Power-law bounds for critical long-range percolation

10 November 2020
Tom Hutchcroft

Further Information: 

Part of the Oxford Discrete Maths and Probability Seminar, held via Zoom. Please see the seminar website for details.


In long-range percolation on $\mathbb{Z}^d$, each potential edge $\{x,y\}$ is included independently at random with probability roughly $\beta\|x-y\|-d-\alpha$, where $\alpha > 0$ controls how long-range the model is and $\beta > 0$ is an intensity parameter. The smaller $\alpha$ is, the easier it is for very long edges to appear. We are normally interested in fixing $\alpha$ and studying the phase transition that occurs as $\beta$ is increased and an infinite cluster emerges. Perhaps surprisingly, the phase transition for long-range percolation is much better understood than that of nearest neighbour percolation, at least when $\alpha$ is small: It is a theorem of Noam Berger that if $\alpha < d$ then the phase transition is continuous, meaning that there are no infinite clusters at the critical value of $\beta$. (Proving the analogous result for nearest neighbour percolation is a notorious open problem!) In my talk I will describe a new, quantitative proof of Berger's theorem that yields power-law upper bounds on the distribution of the cluster of the origin at criticality.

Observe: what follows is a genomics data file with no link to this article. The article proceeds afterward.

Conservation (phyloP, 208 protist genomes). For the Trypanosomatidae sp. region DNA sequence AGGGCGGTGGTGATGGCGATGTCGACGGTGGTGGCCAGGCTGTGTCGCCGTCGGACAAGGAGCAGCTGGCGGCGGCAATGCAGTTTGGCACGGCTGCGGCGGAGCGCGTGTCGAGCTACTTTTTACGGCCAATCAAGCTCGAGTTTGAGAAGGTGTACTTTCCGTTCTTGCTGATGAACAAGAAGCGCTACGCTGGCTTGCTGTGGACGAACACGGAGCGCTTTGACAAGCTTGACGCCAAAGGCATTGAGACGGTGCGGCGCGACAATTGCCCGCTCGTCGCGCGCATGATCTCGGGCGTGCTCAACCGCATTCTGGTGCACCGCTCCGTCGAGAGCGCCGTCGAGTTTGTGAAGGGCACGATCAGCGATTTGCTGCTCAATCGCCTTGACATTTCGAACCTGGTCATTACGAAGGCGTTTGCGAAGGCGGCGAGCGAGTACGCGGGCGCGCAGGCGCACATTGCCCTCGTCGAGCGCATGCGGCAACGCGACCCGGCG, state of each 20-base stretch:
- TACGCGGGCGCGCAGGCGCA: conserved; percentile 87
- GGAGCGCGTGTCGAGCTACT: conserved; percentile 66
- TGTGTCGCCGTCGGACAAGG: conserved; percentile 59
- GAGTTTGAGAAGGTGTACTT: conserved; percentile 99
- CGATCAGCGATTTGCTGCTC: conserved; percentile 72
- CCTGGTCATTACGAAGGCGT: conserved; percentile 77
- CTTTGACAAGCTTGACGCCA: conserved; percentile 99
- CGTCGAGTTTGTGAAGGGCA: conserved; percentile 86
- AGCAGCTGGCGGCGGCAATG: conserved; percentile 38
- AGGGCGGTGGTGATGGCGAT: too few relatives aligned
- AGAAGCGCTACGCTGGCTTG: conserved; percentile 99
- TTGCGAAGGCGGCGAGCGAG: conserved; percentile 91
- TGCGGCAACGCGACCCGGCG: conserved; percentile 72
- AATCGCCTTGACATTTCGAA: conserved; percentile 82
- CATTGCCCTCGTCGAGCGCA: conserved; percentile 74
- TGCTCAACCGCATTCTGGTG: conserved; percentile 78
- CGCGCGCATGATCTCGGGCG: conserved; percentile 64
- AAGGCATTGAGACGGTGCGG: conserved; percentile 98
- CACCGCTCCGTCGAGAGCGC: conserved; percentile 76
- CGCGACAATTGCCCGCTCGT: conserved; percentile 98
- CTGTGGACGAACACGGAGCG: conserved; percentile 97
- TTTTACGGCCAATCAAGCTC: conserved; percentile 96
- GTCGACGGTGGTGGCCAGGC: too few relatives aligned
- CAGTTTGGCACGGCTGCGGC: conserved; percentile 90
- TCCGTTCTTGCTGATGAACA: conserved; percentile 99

As a part of this proof, I will describe a new universal inequality stating that on any graph, the maximum size of a percolation cluster is of the same order as its median with high probability. This inequality can also be used to give streamlined new proofs of various classical results on e.g. Erdős-Rényi random graphs, which I will hopefully have time to talk a little bit about also.

  • Combinatorial Theory Seminar